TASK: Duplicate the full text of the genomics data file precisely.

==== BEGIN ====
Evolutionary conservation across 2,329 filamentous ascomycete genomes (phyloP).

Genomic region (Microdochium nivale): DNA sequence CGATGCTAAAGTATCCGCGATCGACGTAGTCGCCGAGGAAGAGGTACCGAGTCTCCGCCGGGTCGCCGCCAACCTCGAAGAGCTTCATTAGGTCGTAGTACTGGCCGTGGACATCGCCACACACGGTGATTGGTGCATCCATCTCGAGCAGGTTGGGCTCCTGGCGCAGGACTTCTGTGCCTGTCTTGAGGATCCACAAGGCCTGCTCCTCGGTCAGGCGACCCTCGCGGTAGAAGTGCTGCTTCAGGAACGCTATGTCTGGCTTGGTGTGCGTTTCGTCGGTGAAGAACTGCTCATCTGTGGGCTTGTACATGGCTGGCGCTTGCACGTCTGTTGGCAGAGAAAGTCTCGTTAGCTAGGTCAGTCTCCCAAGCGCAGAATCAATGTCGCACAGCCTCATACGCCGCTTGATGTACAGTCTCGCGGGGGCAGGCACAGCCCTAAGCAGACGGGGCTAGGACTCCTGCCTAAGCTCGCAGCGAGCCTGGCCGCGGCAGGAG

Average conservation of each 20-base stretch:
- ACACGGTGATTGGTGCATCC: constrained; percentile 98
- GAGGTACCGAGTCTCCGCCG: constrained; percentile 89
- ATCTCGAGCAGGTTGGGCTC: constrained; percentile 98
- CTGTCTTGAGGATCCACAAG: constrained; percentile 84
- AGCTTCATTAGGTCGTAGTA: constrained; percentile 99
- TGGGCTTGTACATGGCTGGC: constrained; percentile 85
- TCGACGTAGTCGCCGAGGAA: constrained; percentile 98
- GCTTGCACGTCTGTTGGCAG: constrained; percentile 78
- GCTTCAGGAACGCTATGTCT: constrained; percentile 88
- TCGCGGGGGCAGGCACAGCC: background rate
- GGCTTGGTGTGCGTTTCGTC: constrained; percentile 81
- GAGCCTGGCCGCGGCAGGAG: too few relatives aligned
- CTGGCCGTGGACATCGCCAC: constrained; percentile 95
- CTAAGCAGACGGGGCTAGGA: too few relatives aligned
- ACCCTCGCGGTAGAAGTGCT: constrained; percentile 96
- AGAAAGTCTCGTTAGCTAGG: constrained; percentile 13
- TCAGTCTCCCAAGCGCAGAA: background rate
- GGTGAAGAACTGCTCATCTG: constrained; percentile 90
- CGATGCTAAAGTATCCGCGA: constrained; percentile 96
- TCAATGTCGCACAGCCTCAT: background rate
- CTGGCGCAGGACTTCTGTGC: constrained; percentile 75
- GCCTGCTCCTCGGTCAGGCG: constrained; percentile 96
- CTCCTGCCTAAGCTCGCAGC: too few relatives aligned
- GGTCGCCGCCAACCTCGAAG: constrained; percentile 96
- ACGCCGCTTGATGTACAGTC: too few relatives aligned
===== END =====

Evolutionary conservation across 2,329 filamentous ascomycete genomes (phyloP).

Genomic region (Microdochium nivale): DNA sequence CGATGCTAAAGTATCCGCGATCGACGTAGTCGCCGAGGAAGAGGTACCGAGTCTCCGCCGGGTCGCCGCCAACCTCGAAGAGCTTCATTAGGTCGTAGTACTGGCCGTGGACATCGCCACACACGGTGATTGGTGCATCCATCTCGAGCAGGTTGGGCTCCTGGCGCAGGACTTCTGTGCCTGTCTTGAGGATCCACAAGGCCTGCTCCTCGGTCAGGCGACCCTCGCGGTAGAAGTGCTGCTTCAGGAACGCTATGTCTGGCTTGGTGTGCGTTTCGTCGGTGAAGAACTGCTCATCTGTGGGCTTGTACATGGCTGGCGCTTGCACGTCTGTTGGCAGAGAAAGTCTCGTTAGCTAGGTCAGTCTCCCAAGCGCAGAATCAATGTCGCACAGCCTCATACGCCGCTTGATGTACAGTCTCGCGGGGGCAGGCACAGCCCTAAGCAGACGGGGCTAGGACTCCTGCCTAAGCTCGCAGCGAGCCTGGCCGCGGCAGGAG

Average conservation of each 20-base stretch:
- ACACGGTGATTGGTGCATCC: constrained; percentile 98
- GAGGTACCGAGTCTCCGCCG: constrained; percentile 89
- ATCTCGAGCAGGTTGGGCTC: constrained; percentile 98
- CTGTCTTGAGGATCCACAAG: constrained; percentile 84
- AGCTTCATTAGGTCGTAGTA: constrained; percentile 99
- TGGGCTTGTACATGGCTGGC: constrained; percentile 85
- TCGACGTAGTCGCCGAGGAA: constrained; percentile 98
- GCTTGCACGTCTGTTGGCAG: constrained; percentile 78
- GCTTCAGGAACGCTATGTCT: constrained; percentile 88
- TCGCGGGGGCAGGCACAGCC: background rate
- GGCTTGGTGTGCGTTTCGTC: constrained; percentile 81
- GAGCCTGGCCGCGGCAGGAG: too few relatives aligned
- CTGGCCGTGGACATCGCCAC: constrained; percentile 95
- CTAAGCAGACGGGGCTAGGA: too few relatives aligned
- ACCCTCGCGGTAGAAGTGCT: constrained; percentile 96
- AGAAAGTCTCGTTAGCTAGG: constrained; percentile 13
- TCAGTCTCCCAAGCGCAGAA: background rate
- GGTGAAGAACTGCTCATCTG: constrained; percentile 90
- CGATGCTAAAGTATCCGCGA: constrained; percentile 96
- TCAATGTCGCACAGCCTCAT: background rate
- CTGGCGCAGGACTTCTGTGC: constrained; percentile 75
- GCCTGCTCCTCGGTCAGGCG: constrained; percentile 96
- CTCCTGCCTAAGCTCGCAGC: too few relatives aligned
- GGTCGCCGCCAACCTCGAAG: constrained; percentile 96
- ACGCCGCTTGATGTACAGTC: too few relatives aligned